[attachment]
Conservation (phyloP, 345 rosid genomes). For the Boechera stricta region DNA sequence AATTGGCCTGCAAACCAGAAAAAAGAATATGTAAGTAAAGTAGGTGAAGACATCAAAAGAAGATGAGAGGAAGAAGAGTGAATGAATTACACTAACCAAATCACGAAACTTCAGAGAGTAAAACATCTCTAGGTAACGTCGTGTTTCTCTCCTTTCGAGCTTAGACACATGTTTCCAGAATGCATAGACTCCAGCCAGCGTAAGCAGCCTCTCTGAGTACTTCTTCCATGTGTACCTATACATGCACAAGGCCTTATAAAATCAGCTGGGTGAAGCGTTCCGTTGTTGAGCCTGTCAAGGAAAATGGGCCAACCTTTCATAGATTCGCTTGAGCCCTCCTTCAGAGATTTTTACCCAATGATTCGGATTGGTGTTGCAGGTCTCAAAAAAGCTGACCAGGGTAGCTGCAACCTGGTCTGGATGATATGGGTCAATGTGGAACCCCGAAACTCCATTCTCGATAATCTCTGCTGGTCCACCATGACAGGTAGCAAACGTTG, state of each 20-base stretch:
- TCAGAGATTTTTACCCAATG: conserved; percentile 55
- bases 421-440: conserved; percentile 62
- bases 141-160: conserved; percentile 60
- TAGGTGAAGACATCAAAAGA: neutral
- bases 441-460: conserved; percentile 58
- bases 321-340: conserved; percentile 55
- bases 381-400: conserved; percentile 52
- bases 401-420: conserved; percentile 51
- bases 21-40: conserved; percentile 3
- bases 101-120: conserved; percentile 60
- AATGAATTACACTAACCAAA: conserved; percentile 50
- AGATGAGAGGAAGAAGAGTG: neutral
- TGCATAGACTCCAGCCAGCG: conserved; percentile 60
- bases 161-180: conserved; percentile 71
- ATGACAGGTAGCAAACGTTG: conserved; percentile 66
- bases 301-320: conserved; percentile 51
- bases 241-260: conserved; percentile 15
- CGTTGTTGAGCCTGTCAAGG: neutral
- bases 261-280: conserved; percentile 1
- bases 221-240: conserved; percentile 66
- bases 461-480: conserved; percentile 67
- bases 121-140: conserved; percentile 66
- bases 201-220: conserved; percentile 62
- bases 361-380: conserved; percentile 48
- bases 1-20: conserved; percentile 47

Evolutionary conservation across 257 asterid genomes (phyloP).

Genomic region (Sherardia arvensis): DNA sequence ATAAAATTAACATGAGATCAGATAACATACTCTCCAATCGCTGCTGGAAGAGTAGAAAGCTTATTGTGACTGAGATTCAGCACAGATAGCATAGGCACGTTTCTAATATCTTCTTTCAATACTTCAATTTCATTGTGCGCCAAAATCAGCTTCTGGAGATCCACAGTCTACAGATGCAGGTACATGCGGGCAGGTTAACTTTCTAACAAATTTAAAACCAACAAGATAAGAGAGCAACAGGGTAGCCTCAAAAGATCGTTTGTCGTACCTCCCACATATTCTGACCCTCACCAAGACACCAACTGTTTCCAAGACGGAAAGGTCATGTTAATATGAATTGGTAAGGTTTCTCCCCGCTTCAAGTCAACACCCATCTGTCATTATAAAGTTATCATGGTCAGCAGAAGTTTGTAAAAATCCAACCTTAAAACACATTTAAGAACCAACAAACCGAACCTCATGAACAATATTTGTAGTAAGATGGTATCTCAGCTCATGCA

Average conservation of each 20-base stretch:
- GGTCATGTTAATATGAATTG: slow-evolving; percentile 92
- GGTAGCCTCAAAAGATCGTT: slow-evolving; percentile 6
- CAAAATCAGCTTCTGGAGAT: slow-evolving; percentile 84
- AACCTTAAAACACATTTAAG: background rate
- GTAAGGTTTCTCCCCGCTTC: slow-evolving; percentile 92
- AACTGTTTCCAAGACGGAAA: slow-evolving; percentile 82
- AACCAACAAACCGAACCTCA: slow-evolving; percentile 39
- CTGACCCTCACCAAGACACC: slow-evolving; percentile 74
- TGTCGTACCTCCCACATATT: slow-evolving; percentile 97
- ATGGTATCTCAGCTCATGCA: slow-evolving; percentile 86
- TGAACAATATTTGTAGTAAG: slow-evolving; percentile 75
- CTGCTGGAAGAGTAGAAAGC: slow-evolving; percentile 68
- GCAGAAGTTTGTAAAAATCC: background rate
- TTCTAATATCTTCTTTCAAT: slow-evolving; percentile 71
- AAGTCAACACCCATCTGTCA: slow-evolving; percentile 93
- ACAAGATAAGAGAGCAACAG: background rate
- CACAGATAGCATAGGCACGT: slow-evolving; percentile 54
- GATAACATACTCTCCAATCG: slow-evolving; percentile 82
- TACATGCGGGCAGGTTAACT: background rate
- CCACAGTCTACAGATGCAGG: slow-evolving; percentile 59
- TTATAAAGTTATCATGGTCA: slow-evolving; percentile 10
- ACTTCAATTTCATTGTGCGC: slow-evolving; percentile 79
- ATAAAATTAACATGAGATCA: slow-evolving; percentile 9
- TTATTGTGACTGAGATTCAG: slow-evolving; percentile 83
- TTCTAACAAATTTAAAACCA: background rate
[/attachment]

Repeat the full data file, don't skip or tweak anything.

Conservation (phyloP, 345 rosid genomes). For the Boechera stricta region DNA sequence AATTGGCCTGCAAACCAGAAAAAAGAATATGTAAGTAAAGTAGGTGAAGACATCAAAAGAAGATGAGAGGAAGAAGAGTGAATGAATTACACTAACCAAATCACGAAACTTCAGAGAGTAAAACATCTCTAGGTAACGTCGTGTTTCTCTCCTTTCGAGCTTAGACACATGTTTCCAGAATGCATAGACTCCAGCCAGCGTAAGCAGCCTCTCTGAGTACTTCTTCCATGTGTACCTATACATGCACAAGGCCTTATAAAATCAGCTGGGTGAAGCGTTCCGTTGTTGAGCCTGTCAAGGAAAATGGGCCAACCTTTCATAGATTCGCTTGAGCCCTCCTTCAGAGATTTTTACCCAATGATTCGGATTGGTGTTGCAGGTCTCAAAAAAGCTGACCAGGGTAGCTGCAACCTGGTCTGGATGATATGGGTCAATGTGGAACCCCGAAACTCCATTCTCGATAATCTCTGCTGGTCCACCATGACAGGTAGCAAACGTTG, state of each 20-base stretch:
- TCAGAGATTTTTACCCAATG: conserved; percentile 55
- bases 421-440: conserved; percentile 62
- bases 141-160: conserved; percentile 60
- TAGGTGAAGACATCAAAAGA: neutral
- bases 441-460: conserved; percentile 58
- bases 321-340: conserved; percentile 55
- bases 381-400: conserved; percentile 52
- bases 401-420: conserved; percentile 51
- bases 21-40: conserved; percentile 3
- bases 101-120: conserved; percentile 60
- AATGAATTACACTAACCAAA: conserved; percentile 50
- AGATGAGAGGAAGAAGAGTG: neutral
- TGCATAGACTCCAGCCAGCG: conserved; percentile 60
- bases 161-180: conserved; percentile 71
- ATGACAGGTAGCAAACGTTG: conserved; percentile 66
- bases 301-320: conserved; percentile 51
- bases 241-260: conserved; percentile 15
- CGTTGTTGAGCCTGTCAAGG: neutral
- bases 261-280: conserved; percentile 1
- bases 221-240: conserved; percentile 66
- bases 461-480: conserved; percentile 67
- bases 121-140: conserved; percentile 66
- bases 201-220: conserved; percentile 62
- bases 361-380: conserved; percentile 48
- bases 1-20: conserved; percentile 47

Evolutionary conservation across 257 asterid genomes (phyloP).

Genomic region (Sherardia arvensis): DNA sequence ATAAAATTAACATGAGATCAGATAACATACTCTCCAATCGCTGCTGGAAGAGTAGAAAGCTTATTGTGACTGAGATTCAGCACAGATAGCATAGGCACGTTTCTAATATCTTCTTTCAATACTTCAATTTCATTGTGCGCCAAAATCAGCTTCTGGAGATCCACAGTCTACAGATGCAGGTACATGCGGGCAGGTTAACTTTCTAACAAATTTAAAACCAACAAGATAAGAGAGCAACAGGGTAGCCTCAAAAGATCGTTTGTCGTACCTCCCACATATTCTGACCCTCACCAAGACACCAACTGTTTCCAAGACGGAAAGGTCATGTTAATATGAATTGGTAAGGTTTCTCCCCGCTTCAAGTCAACACCCATCTGTCATTATAAAGTTATCATGGTCAGCAGAAGTTTGTAAAAATCCAACCTTAAAACACATTTAAGAACCAACAAACCGAACCTCATGAACAATATTTGTAGTAAGATGGTATCTCAGCTCATGCA

Average conservation of each 20-base stretch:
- GGTCATGTTAATATGAATTG: slow-evolving; percentile 92
- GGTAGCCTCAAAAGATCGTT: slow-evolving; percentile 6
- CAAAATCAGCTTCTGGAGAT: slow-evolving; percentile 84
- AACCTTAAAACACATTTAAG: background rate
- GTAAGGTTTCTCCCCGCTTC: slow-evolving; percentile 92
- AACTGTTTCCAAGACGGAAA: slow-evolving; percentile 82
- AACCAACAAACCGAACCTCA: slow-evolving; percentile 39
- CTGACCCTCACCAAGACACC: slow-evolving; percentile 74
- TGTCGTACCTCCCACATATT: slow-evolving; percentile 97
- ATGGTATCTCAGCTCATGCA: slow-evolving; percentile 86
- TGAACAATATTTGTAGTAAG: slow-evolving; percentile 75
- CTGCTGGAAGAGTAGAAAGC: slow-evolving; percentile 68
- GCAGAAGTTTGTAAAAATCC: background rate
- TTCTAATATCTTCTTTCAAT: slow-evolving; percentile 71
- AAGTCAACACCCATCTGTCA: slow-evolving; percentile 93
- ACAAGATAAGAGAGCAACAG: background rate
- CACAGATAGCATAGGCACGT: slow-evolving; percentile 54
- GATAACATACTCTCCAATCG: slow-evolving; percentile 82
- TACATGCGGGCAGGTTAACT: background rate
- CCACAGTCTACAGATGCAGG: slow-evolving; percentile 59
- TTATAAAGTTATCATGGTCA: slow-evolving; percentile 10
- ACTTCAATTTCATTGTGCGC: slow-evolving; percentile 79
- ATAAAATTAACATGAGATCA: slow-evolving; percentile 9
- TTATTGTGACTGAGATTCAG: slow-evolving; percentile 83
- TTCTAACAAATTTAAAACCA: background rate